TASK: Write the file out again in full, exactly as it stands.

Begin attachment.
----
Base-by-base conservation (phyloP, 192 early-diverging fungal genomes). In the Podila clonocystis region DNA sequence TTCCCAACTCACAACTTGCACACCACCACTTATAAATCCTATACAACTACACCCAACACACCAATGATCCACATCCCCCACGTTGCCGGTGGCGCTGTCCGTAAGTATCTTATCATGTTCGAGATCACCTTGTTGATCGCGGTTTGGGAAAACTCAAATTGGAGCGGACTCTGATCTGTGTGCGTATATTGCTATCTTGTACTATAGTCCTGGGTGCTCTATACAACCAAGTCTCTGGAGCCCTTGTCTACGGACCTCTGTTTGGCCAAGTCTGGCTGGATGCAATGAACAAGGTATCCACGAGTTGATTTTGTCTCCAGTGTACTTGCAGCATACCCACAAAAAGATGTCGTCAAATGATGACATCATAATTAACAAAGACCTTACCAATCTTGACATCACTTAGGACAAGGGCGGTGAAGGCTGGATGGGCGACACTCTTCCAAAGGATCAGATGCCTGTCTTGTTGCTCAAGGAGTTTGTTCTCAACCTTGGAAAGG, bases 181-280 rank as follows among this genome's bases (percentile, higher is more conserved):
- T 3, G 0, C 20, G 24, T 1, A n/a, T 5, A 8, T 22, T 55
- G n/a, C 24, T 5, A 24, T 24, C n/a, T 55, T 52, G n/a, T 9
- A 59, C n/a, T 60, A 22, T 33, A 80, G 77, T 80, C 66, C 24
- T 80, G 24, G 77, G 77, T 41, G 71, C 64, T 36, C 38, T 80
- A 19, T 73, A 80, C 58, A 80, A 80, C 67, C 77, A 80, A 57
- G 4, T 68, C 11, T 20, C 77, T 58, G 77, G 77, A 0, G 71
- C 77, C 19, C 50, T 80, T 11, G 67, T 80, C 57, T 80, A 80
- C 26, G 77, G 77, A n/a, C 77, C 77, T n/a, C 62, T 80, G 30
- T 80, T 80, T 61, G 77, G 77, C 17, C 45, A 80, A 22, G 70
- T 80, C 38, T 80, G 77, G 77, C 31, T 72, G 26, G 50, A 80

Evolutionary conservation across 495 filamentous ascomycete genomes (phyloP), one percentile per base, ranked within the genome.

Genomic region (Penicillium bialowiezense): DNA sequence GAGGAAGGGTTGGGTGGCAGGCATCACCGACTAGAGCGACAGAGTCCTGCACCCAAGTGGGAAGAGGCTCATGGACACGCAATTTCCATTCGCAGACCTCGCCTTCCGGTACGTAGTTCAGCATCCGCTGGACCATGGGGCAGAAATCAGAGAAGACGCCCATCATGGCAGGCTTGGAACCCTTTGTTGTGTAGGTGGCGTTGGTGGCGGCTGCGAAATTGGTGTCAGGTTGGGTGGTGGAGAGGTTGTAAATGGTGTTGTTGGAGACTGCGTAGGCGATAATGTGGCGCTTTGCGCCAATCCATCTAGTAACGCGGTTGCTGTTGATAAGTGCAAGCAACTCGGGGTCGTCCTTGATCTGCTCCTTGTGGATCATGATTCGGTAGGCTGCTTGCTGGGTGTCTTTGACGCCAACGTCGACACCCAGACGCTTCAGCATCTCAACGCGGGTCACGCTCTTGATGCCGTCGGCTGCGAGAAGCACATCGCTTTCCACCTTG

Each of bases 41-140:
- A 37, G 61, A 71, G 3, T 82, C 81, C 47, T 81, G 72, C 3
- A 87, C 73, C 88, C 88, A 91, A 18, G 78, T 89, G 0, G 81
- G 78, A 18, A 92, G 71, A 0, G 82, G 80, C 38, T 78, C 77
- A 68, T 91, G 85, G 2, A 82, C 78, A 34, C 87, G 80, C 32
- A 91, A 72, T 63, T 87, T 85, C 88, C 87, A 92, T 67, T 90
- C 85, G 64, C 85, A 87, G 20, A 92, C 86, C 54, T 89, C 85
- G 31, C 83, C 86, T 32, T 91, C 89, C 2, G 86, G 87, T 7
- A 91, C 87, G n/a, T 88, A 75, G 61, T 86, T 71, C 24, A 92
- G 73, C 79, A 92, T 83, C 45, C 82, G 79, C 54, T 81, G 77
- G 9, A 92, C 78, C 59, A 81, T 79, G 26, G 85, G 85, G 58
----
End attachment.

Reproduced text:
Base-by-base conservation (phyloP, 192 early-diverging fungal genomes). In the Podila clonocystis region DNA sequence TTCCCAACTCACAACTTGCACACCACCACTTATAAATCCTATACAACTACACCCAACACACCAATGATCCACATCCCCCACGTTGCCGGTGGCGCTGTCCGTAAGTATCTTATCATGTTCGAGATCACCTTGTTGATCGCGGTTTGGGAAAACTCAAATTGGAGCGGACTCTGATCTGTGTGCGTATATTGCTATCTTGTACTATAGTCCTGGGTGCTCTATACAACCAAGTCTCTGGAGCCCTTGTCTACGGACCTCTGTTTGGCCAAGTCTGGCTGGATGCAATGAACAAGGTATCCACGAGTTGATTTTGTCTCCAGTGTACTTGCAGCATACCCACAAAAAGATGTCGTCAAATGATGACATCATAATTAACAAAGACCTTACCAATCTTGACATCACTTAGGACAAGGGCGGTGAAGGCTGGATGGGCGACACTCTTCCAAAGGATCAGATGCCTGTCTTGTTGCTCAAGGAGTTTGTTCTCAACCTTGGAAAGG, bases 181-280 rank as follows among this genome's bases (percentile, higher is more conserved):
- T 3, G 0, C 20, G 24, T 1, A n/a, T 5, A 8, T 22, T 55
- G n/a, C 24, T 5, A 24, T 24, C n/a, T 55, T 52, G n/a, T 9
- A 59, C n/a, T 60, A 22, T 33, A 80, G 77, T 80, C 66, C 24
- T 80, G 24, G 77, G 77, T 41, G 71, C 64, T 36, C 38, T 80
- A 19, T 73, A 80, C 58, A 80, A 80, C 67, C 77, A 80, A 57
- G 4, T 68, C 11, T 20, C 77, T 58, G 77, G 77, A 0, G 71
- C 77, C 19, C 50, T 80, T 11, G 67, T 80, C 57, T 80, A 80
- C 26, G 77, G 77, A n/a, C 77, C 77, T n/a, C 62, T 80, G 30
- T 80, T 80, T 61, G 77, G 77, C 17, C 45, A 80, A 22, G 70
- T 80, C 38, T 80, G 77, G 77, C 31, T 72, G 26, G 50, A 80

Evolutionary conservation across 495 filamentous ascomycete genomes (phyloP), one percentile per base, ranked within the genome.

Genomic region (Penicillium bialowiezense): DNA sequence GAGGAAGGGTTGGGTGGCAGGCATCACCGACTAGAGCGACAGAGTCCTGCACCCAAGTGGGAAGAGGCTCATGGACACGCAATTTCCATTCGCAGACCTCGCCTTCCGGTACGTAGTTCAGCATCCGCTGGACCATGGGGCAGAAATCAGAGAAGACGCCCATCATGGCAGGCTTGGAACCCTTTGTTGTGTAGGTGGCGTTGGTGGCGGCTGCGAAATTGGTGTCAGGTTGGGTGGTGGAGAGGTTGTAAATGGTGTTGTTGGAGACTGCGTAGGCGATAATGTGGCGCTTTGCGCCAATCCATCTAGTAACGCGGTTGCTGTTGATAAGTGCAAGCAACTCGGGGTCGTCCTTGATCTGCTCCTTGTGGATCATGATTCGGTAGGCTGCTTGCTGGGTGTCTTTGACGCCAACGTCGACACCCAGACGCTTCAGCATCTCAACGCGGGTCACGCTCTTGATGCCGTCGGCTGCGAGAAGCACATCGCTTTCCACCTTG

Each of bases 41-140:
- A 37, G 61, A 71, G 3, T 82, C 81, C 47, T 81, G 72, C 3
- A 87, C 73, C 88, C 88, A 91, A 18, G 78, T 89, G 0, G 81
- G 78, A 18, A 92, G 71, A 0, G 82, G 80, C 38, T 78, C 77
- A 68, T 91, G 85, G 2, A 82, C 78, A 34, C 87, G 80, C 32
- A 91, A 72, T 63, T 87, T 85, C 88, C 87, A 92, T 67, T 90
- C 85, G 64, C 85, A 87, G 20, A 92, C 86, C 54, T 89, C 85
- G 31, C 83, C 86, T 32, T 91, C 89, C 2, G 86, G 87, T 7
- A 91, C 87, G n/a, T 88, A 75, G 61, T 86, T 71, C 24, A 92
- G 73, C 79, A 92, T 83, C 45, C 82, G 79, C 54, T 81, G 77
- G 9, A 92, C 78, C 59, A 81, T 79, G 26, G 85, G 85, G 58